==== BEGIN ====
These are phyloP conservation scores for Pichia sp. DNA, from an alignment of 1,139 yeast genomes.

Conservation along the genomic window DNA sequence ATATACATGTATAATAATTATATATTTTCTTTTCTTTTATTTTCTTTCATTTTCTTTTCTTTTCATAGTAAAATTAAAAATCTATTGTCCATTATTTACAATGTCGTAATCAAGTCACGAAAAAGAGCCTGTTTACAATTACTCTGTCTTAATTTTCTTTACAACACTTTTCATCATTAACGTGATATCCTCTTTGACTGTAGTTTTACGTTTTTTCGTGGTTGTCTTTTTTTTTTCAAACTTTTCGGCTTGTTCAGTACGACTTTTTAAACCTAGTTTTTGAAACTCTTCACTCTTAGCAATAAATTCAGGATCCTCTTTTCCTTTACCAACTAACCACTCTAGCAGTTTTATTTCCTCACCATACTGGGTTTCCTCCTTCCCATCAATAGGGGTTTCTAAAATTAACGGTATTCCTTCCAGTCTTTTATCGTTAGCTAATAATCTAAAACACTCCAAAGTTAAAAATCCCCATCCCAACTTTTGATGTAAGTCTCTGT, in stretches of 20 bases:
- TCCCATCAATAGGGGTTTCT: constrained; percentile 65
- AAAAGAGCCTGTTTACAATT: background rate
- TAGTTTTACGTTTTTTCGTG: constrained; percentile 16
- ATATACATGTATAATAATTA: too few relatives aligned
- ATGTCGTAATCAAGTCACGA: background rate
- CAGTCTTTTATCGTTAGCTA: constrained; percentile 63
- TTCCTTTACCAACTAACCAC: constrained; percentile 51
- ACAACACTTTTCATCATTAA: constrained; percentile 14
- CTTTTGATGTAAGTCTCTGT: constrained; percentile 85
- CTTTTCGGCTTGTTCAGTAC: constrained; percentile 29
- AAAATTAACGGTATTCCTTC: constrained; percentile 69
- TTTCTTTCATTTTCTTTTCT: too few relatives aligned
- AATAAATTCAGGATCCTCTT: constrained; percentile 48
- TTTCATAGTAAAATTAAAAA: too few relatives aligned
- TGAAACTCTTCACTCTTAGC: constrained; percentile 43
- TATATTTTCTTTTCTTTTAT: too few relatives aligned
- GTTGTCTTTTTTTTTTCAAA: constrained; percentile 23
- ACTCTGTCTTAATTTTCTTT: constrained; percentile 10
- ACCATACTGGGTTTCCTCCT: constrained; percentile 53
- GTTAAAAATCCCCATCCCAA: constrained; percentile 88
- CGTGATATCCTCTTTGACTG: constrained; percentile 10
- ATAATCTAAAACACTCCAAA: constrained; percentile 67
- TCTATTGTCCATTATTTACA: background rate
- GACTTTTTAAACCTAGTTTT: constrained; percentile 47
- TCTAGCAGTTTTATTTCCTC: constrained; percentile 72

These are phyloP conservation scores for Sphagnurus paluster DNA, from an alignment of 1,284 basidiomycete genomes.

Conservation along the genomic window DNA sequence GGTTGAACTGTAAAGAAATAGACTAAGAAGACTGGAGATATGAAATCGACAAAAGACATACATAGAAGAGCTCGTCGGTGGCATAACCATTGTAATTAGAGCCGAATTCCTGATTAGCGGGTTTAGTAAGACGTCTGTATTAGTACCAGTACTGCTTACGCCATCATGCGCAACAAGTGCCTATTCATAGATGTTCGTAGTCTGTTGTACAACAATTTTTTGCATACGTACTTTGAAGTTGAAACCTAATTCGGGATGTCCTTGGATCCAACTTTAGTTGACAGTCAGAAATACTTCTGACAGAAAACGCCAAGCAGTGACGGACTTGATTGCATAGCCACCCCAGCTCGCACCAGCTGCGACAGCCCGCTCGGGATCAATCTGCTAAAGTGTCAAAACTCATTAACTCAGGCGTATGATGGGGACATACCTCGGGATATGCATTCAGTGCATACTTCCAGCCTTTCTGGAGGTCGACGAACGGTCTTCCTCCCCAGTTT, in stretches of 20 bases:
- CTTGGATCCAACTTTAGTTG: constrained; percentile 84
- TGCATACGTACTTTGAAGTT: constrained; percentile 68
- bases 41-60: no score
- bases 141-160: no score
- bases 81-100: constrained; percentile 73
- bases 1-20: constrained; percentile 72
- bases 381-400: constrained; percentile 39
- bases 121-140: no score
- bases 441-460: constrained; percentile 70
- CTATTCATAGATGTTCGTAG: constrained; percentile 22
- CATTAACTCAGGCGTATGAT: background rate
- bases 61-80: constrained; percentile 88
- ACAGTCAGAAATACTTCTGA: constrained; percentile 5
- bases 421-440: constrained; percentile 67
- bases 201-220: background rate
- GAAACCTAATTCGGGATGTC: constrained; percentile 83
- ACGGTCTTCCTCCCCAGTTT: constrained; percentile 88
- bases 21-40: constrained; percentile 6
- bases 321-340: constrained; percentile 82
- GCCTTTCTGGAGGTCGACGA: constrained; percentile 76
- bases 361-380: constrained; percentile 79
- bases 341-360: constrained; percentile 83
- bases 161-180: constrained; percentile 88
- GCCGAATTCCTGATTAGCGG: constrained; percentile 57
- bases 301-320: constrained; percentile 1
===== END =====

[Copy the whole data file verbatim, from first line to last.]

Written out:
These are phyloP conservation scores for Pichia sp. DNA, from an alignment of 1,139 yeast genomes.

Conservation along the genomic window DNA sequence ATATACATGTATAATAATTATATATTTTCTTTTCTTTTATTTTCTTTCATTTTCTTTTCTTTTCATAGTAAAATTAAAAATCTATTGTCCATTATTTACAATGTCGTAATCAAGTCACGAAAAAGAGCCTGTTTACAATTACTCTGTCTTAATTTTCTTTACAACACTTTTCATCATTAACGTGATATCCTCTTTGACTGTAGTTTTACGTTTTTTCGTGGTTGTCTTTTTTTTTTCAAACTTTTCGGCTTGTTCAGTACGACTTTTTAAACCTAGTTTTTGAAACTCTTCACTCTTAGCAATAAATTCAGGATCCTCTTTTCCTTTACCAACTAACCACTCTAGCAGTTTTATTTCCTCACCATACTGGGTTTCCTCCTTCCCATCAATAGGGGTTTCTAAAATTAACGGTATTCCTTCCAGTCTTTTATCGTTAGCTAATAATCTAAAACACTCCAAAGTTAAAAATCCCCATCCCAACTTTTGATGTAAGTCTCTGT, in stretches of 20 bases:
- TCCCATCAATAGGGGTTTCT: constrained; percentile 65
- AAAAGAGCCTGTTTACAATT: background rate
- TAGTTTTACGTTTTTTCGTG: constrained; percentile 16
- ATATACATGTATAATAATTA: too few relatives aligned
- ATGTCGTAATCAAGTCACGA: background rate
- CAGTCTTTTATCGTTAGCTA: constrained; percentile 63
- TTCCTTTACCAACTAACCAC: constrained; percentile 51
- ACAACACTTTTCATCATTAA: constrained; percentile 14
- CTTTTGATGTAAGTCTCTGT: constrained; percentile 85
- CTTTTCGGCTTGTTCAGTAC: constrained; percentile 29
- AAAATTAACGGTATTCCTTC: constrained; percentile 69
- TTTCTTTCATTTTCTTTTCT: too few relatives aligned
- AATAAATTCAGGATCCTCTT: constrained; percentile 48
- TTTCATAGTAAAATTAAAAA: too few relatives aligned
- TGAAACTCTTCACTCTTAGC: constrained; percentile 43
- TATATTTTCTTTTCTTTTAT: too few relatives aligned
- GTTGTCTTTTTTTTTTCAAA: constrained; percentile 23
- ACTCTGTCTTAATTTTCTTT: constrained; percentile 10
- ACCATACTGGGTTTCCTCCT: constrained; percentile 53
- GTTAAAAATCCCCATCCCAA: constrained; percentile 88
- CGTGATATCCTCTTTGACTG: constrained; percentile 10
- ATAATCTAAAACACTCCAAA: constrained; percentile 67
- TCTATTGTCCATTATTTACA: background rate
- GACTTTTTAAACCTAGTTTT: constrained; percentile 47
- TCTAGCAGTTTTATTTCCTC: constrained; percentile 72

These are phyloP conservation scores for Sphagnurus paluster DNA, from an alignment of 1,284 basidiomycete genomes.

Conservation along the genomic window DNA sequence GGTTGAACTGTAAAGAAATAGACTAAGAAGACTGGAGATATGAAATCGACAAAAGACATACATAGAAGAGCTCGTCGGTGGCATAACCATTGTAATTAGAGCCGAATTCCTGATTAGCGGGTTTAGTAAGACGTCTGTATTAGTACCAGTACTGCTTACGCCATCATGCGCAACAAGTGCCTATTCATAGATGTTCGTAGTCTGTTGTACAACAATTTTTTGCATACGTACTTTGAAGTTGAAACCTAATTCGGGATGTCCTTGGATCCAACTTTAGTTGACAGTCAGAAATACTTCTGACAGAAAACGCCAAGCAGTGACGGACTTGATTGCATAGCCACCCCAGCTCGCACCAGCTGCGACAGCCCGCTCGGGATCAATCTGCTAAAGTGTCAAAACTCATTAACTCAGGCGTATGATGGGGACATACCTCGGGATATGCATTCAGTGCATACTTCCAGCCTTTCTGGAGGTCGACGAACGGTCTTCCTCCCCAGTTT, in stretches of 20 bases:
- CTTGGATCCAACTTTAGTTG: constrained; percentile 84
- TGCATACGTACTTTGAAGTT: constrained; percentile 68
- bases 41-60: no score
- bases 141-160: no score
- bases 81-100: constrained; percentile 73
- bases 1-20: constrained; percentile 72
- bases 381-400: constrained; percentile 39
- bases 121-140: no score
- bases 441-460: constrained; percentile 70
- CTATTCATAGATGTTCGTAG: constrained; percentile 22
- CATTAACTCAGGCGTATGAT: background rate
- bases 61-80: constrained; percentile 88
- ACAGTCAGAAATACTTCTGA: constrained; percentile 5
- bases 421-440: constrained; percentile 67
- bases 201-220: background rate
- GAAACCTAATTCGGGATGTC: constrained; percentile 83
- ACGGTCTTCCTCCCCAGTTT: constrained; percentile 88
- bases 21-40: constrained; percentile 6
- bases 321-340: constrained; percentile 82
- GCCTTTCTGGAGGTCGACGA: constrained; percentile 76
- bases 361-380: constrained; percentile 79
- bases 341-360: constrained; percentile 83
- bases 161-180: constrained; percentile 88
- GCCGAATTCCTGATTAGCGG: constrained; percentile 57
- bases 301-320: constrained; percentile 1